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Declaration Of UN's 75th Anniversary Urges Global Unity

In this photo provided by the United Nations, United Nations General Assembly President Volkan Bozkir, from Turkey, seated at left on dais, addresses the United Nations General Assembly, to commemorate the 75th anniversary of the United Nations, Monday, Sept. 21, 2020. (Eskinder Debebe/United Nations via AP)

In this photo provided by the United Nations, United Nations General Assembly President Volkan Bozkir, from Turkey, seated at left on dais, addresses the United Nations General Assembly, to commemorate the 75th anniversary of the United Nations, Monday, Sept. 21, 2020. (Eskinder Debebe/United Nations via AP)

The worlds oftendivided nations united Monday to adopt a declaration commemorating the 75th anniversary of the United Nations, saying the urgency for all countries to come together has rarely been greater amid global challenges ranging from the coronavirus pandemic to climate change and violent extremism.

UNITED NATIONS: The worlds often-divided nations united Monday to adopt a declaration commemorating the 75th anniversary of the United Nations, saying the urgency for all countries to come together has rarely been greater amid global challenges ranging from the coronavirus pandemic to climate change and violent extremism.

The declaration, approved by 193 member nations at the mainly virtual commemoration, praises the United Nations as the only global organization with the power to bring countries together and give hope to so many people for a better world and … deliver the future we want.

Born out of the horrors of World War II, the United Nations was established to save succeeding generations from the scourge of war words enshrined in the U.N. Charter.

The declaration recalls the U.N.s successes and failures over more than seven decades and vows to build a post-pandemic world that is more equal, works together and protects the planet.

Even at times of great tension, the declaration says, the U.N. promoted decolonization, freedom, development, human rights and equality, and worked to eradicate disease. And it helped mitigate dozens of conflicts, saved hundreds of thousands of lives through humanitarian action and provided millions of children with the education that every child deserves.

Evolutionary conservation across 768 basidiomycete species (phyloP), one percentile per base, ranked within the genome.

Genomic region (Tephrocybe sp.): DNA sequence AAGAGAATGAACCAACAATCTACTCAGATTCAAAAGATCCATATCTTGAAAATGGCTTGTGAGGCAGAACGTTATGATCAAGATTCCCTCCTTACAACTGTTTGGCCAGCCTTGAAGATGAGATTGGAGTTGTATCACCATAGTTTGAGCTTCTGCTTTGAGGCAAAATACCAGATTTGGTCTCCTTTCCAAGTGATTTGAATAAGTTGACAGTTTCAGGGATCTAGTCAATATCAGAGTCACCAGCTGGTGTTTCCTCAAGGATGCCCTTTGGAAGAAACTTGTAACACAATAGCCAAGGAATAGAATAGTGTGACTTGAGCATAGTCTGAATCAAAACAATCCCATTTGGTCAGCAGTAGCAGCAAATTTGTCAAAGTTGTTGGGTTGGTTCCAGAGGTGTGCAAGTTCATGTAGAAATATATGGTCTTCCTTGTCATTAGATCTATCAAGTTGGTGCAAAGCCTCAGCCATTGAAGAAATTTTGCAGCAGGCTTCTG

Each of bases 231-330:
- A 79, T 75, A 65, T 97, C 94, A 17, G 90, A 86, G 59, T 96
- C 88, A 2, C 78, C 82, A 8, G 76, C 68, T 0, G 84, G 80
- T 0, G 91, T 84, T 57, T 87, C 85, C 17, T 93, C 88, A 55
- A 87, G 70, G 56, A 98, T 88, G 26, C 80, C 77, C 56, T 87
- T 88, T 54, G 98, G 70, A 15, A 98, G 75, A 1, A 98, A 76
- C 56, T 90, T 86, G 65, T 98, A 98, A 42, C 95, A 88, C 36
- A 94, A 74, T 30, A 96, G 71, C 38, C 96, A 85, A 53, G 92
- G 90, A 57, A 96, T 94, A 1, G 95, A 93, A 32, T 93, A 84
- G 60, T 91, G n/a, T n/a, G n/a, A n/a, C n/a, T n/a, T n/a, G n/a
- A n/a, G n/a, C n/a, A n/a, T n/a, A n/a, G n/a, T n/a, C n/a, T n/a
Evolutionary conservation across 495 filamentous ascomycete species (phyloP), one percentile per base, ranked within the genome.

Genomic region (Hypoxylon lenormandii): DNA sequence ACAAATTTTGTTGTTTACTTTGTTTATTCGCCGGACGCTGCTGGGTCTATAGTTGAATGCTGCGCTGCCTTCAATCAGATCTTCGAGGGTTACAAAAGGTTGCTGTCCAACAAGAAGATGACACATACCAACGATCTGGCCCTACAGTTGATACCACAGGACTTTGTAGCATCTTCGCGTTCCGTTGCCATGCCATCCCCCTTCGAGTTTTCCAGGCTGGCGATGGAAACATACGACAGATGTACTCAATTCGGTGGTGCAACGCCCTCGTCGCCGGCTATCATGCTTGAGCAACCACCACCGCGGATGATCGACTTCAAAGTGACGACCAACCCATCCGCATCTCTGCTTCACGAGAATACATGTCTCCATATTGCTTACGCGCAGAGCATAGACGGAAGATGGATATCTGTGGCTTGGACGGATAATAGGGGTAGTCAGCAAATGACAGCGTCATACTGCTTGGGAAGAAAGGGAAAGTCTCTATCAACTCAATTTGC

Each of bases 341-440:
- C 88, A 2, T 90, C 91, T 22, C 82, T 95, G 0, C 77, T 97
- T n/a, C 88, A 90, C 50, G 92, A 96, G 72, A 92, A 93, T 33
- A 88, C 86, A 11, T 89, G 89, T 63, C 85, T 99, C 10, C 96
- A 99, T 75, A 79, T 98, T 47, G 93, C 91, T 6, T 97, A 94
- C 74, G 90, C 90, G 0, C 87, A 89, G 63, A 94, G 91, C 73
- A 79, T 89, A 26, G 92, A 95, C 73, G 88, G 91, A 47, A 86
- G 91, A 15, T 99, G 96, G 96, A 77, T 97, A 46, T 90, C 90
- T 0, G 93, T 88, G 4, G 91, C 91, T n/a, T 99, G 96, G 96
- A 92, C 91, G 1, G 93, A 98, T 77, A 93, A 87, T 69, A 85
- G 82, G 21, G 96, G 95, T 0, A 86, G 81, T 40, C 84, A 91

As for disappointments, the declaration says the world is plagued by growing inequality, poverty, hunger, armed conflicts, terrorism, insecurity, climate change and pandemics. It says the poorest and least developed countries are falling behind, decolonization is not complete and people are forced to make dangerous journeys in search of refuge.

Our challenges are interconnected and can only be addressed through reinvigorated multilateralism, it says.

The declaration stresses that the commemoration is taking place as the pandemic reverberates, not only causing death and serious illness but global economic recession, increased poverty, anxiety and fear.

The COVID-19 pandemic has reminded us in the most powerful way that we are closely interconnected and only as strong as our weakest link, it says.

Only by working together can the pandemic end and only together can we build resilience against future pandemics and other global challenges, the declaration says.

Multilateralism is not an option but a necessity as we build back better for a more equal, more resilient and more sustainable world, it says. The United Nations must be at the center of our efforts.

Disclaimer: This post has been auto-published from an agency feed without any modifications to the text and has not been reviewed by an editor


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